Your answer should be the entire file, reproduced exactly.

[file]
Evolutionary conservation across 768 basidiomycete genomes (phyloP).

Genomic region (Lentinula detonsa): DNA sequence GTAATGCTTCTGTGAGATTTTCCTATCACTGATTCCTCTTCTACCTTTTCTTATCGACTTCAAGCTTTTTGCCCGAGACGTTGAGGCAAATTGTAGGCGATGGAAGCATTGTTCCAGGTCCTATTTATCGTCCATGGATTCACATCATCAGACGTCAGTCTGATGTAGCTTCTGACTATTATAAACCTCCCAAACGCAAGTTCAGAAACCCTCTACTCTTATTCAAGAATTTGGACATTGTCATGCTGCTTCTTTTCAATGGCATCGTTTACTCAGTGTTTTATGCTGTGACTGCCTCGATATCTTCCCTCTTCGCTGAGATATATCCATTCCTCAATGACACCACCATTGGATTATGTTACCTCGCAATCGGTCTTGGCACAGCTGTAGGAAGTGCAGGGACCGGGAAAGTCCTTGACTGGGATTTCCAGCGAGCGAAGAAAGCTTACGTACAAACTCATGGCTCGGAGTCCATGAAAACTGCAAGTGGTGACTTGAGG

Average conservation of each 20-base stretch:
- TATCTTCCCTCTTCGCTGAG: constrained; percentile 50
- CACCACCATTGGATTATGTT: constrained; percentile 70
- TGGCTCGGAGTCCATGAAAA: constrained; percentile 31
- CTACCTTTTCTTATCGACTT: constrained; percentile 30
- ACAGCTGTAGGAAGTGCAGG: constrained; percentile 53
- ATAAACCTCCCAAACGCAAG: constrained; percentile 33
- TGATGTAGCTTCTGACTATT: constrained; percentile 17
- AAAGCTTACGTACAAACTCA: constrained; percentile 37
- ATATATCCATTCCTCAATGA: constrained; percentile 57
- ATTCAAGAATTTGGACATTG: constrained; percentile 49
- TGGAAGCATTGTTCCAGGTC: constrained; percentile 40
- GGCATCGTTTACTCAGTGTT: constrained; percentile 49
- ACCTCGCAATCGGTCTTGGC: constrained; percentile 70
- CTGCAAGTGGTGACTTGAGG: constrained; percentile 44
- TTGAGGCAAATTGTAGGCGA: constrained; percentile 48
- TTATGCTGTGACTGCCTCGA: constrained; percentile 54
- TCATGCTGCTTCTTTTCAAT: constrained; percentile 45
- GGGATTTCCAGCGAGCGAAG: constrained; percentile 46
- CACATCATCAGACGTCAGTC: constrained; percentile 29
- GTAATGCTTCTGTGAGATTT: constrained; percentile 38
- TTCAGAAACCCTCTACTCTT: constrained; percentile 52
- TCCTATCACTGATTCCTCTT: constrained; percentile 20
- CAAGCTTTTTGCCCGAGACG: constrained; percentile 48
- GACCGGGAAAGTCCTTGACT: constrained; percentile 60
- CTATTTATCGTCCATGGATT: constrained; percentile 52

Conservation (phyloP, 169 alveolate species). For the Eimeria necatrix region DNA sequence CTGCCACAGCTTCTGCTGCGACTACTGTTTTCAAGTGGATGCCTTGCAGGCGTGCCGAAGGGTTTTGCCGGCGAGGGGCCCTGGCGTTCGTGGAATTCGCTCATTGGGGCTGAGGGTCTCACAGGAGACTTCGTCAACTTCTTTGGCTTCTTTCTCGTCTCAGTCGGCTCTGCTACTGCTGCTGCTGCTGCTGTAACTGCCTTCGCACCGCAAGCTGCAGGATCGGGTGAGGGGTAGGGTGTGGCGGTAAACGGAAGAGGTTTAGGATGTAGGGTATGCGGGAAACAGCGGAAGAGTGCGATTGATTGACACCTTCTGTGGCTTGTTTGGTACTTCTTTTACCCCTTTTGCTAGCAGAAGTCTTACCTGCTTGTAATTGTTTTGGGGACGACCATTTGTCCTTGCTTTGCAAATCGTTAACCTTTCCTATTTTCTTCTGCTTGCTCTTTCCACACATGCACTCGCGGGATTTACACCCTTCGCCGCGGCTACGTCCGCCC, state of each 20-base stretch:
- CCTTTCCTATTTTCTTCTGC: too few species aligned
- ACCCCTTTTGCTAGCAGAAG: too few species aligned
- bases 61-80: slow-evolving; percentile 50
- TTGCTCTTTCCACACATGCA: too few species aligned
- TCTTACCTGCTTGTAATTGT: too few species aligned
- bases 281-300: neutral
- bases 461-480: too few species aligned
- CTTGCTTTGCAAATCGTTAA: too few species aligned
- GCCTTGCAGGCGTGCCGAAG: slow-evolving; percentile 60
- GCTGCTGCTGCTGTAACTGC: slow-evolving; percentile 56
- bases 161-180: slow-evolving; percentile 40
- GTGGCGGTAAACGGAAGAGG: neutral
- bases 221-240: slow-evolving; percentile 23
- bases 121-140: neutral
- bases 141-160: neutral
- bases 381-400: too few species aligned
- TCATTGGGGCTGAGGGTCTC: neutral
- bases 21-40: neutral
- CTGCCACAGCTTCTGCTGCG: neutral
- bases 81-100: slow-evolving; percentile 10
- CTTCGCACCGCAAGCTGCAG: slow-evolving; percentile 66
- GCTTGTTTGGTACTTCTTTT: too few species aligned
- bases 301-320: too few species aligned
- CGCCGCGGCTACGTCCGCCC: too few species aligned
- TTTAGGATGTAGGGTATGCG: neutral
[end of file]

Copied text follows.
Evolutionary conservation across 768 basidiomycete genomes (phyloP).

Genomic region (Lentinula detonsa): DNA sequence GTAATGCTTCTGTGAGATTTTCCTATCACTGATTCCTCTTCTACCTTTTCTTATCGACTTCAAGCTTTTTGCCCGAGACGTTGAGGCAAATTGTAGGCGATGGAAGCATTGTTCCAGGTCCTATTTATCGTCCATGGATTCACATCATCAGACGTCAGTCTGATGTAGCTTCTGACTATTATAAACCTCCCAAACGCAAGTTCAGAAACCCTCTACTCTTATTCAAGAATTTGGACATTGTCATGCTGCTTCTTTTCAATGGCATCGTTTACTCAGTGTTTTATGCTGTGACTGCCTCGATATCTTCCCTCTTCGCTGAGATATATCCATTCCTCAATGACACCACCATTGGATTATGTTACCTCGCAATCGGTCTTGGCACAGCTGTAGGAAGTGCAGGGACCGGGAAAGTCCTTGACTGGGATTTCCAGCGAGCGAAGAAAGCTTACGTACAAACTCATGGCTCGGAGTCCATGAAAACTGCAAGTGGTGACTTGAGG

Average conservation of each 20-base stretch:
- TATCTTCCCTCTTCGCTGAG: constrained; percentile 50
- CACCACCATTGGATTATGTT: constrained; percentile 70
- TGGCTCGGAGTCCATGAAAA: constrained; percentile 31
- CTACCTTTTCTTATCGACTT: constrained; percentile 30
- ACAGCTGTAGGAAGTGCAGG: constrained; percentile 53
- ATAAACCTCCCAAACGCAAG: constrained; percentile 33
- TGATGTAGCTTCTGACTATT: constrained; percentile 17
- AAAGCTTACGTACAAACTCA: constrained; percentile 37
- ATATATCCATTCCTCAATGA: constrained; percentile 57
- ATTCAAGAATTTGGACATTG: constrained; percentile 49
- TGGAAGCATTGTTCCAGGTC: constrained; percentile 40
- GGCATCGTTTACTCAGTGTT: constrained; percentile 49
- ACCTCGCAATCGGTCTTGGC: constrained; percentile 70
- CTGCAAGTGGTGACTTGAGG: constrained; percentile 44
- TTGAGGCAAATTGTAGGCGA: constrained; percentile 48
- TTATGCTGTGACTGCCTCGA: constrained; percentile 54
- TCATGCTGCTTCTTTTCAAT: constrained; percentile 45
- GGGATTTCCAGCGAGCGAAG: constrained; percentile 46
- CACATCATCAGACGTCAGTC: constrained; percentile 29
- GTAATGCTTCTGTGAGATTT: constrained; percentile 38
- TTCAGAAACCCTCTACTCTT: constrained; percentile 52
- TCCTATCACTGATTCCTCTT: constrained; percentile 20
- CAAGCTTTTTGCCCGAGACG: constrained; percentile 48
- GACCGGGAAAGTCCTTGACT: constrained; percentile 60
- CTATTTATCGTCCATGGATT: constrained; percentile 52

Conservation (phyloP, 169 alveolate species). For the Eimeria necatrix region DNA sequence CTGCCACAGCTTCTGCTGCGACTACTGTTTTCAAGTGGATGCCTTGCAGGCGTGCCGAAGGGTTTTGCCGGCGAGGGGCCCTGGCGTTCGTGGAATTCGCTCATTGGGGCTGAGGGTCTCACAGGAGACTTCGTCAACTTCTTTGGCTTCTTTCTCGTCTCAGTCGGCTCTGCTACTGCTGCTGCTGCTGCTGTAACTGCCTTCGCACCGCAAGCTGCAGGATCGGGTGAGGGGTAGGGTGTGGCGGTAAACGGAAGAGGTTTAGGATGTAGGGTATGCGGGAAACAGCGGAAGAGTGCGATTGATTGACACCTTCTGTGGCTTGTTTGGTACTTCTTTTACCCCTTTTGCTAGCAGAAGTCTTACCTGCTTGTAATTGTTTTGGGGACGACCATTTGTCCTTGCTTTGCAAATCGTTAACCTTTCCTATTTTCTTCTGCTTGCTCTTTCCACACATGCACTCGCGGGATTTACACCCTTCGCCGCGGCTACGTCCGCCC, state of each 20-base stretch:
- CCTTTCCTATTTTCTTCTGC: too few species aligned
- ACCCCTTTTGCTAGCAGAAG: too few species aligned
- bases 61-80: slow-evolving; percentile 50
- TTGCTCTTTCCACACATGCA: too few species aligned
- TCTTACCTGCTTGTAATTGT: too few species aligned
- bases 281-300: neutral
- bases 461-480: too few species aligned
- CTTGCTTTGCAAATCGTTAA: too few species aligned
- GCCTTGCAGGCGTGCCGAAG: slow-evolving; percentile 60
- GCTGCTGCTGCTGTAACTGC: slow-evolving; percentile 56
- bases 161-180: slow-evolving; percentile 40
- GTGGCGGTAAACGGAAGAGG: neutral
- bases 221-240: slow-evolving; percentile 23
- bases 121-140: neutral
- bases 141-160: neutral
- bases 381-400: too few species aligned
- TCATTGGGGCTGAGGGTCTC: neutral
- bases 21-40: neutral
- CTGCCACAGCTTCTGCTGCG: neutral
- bases 81-100: slow-evolving; percentile 10
- CTTCGCACCGCAAGCTGCAG: slow-evolving; percentile 66
- GCTTGTTTGGTACTTCTTTT: too few species aligned
- bases 301-320: too few species aligned
- CGCCGCGGCTACGTCCGCCC: too few species aligned
- TTTAGGATGTAGGGTATGCG: neutral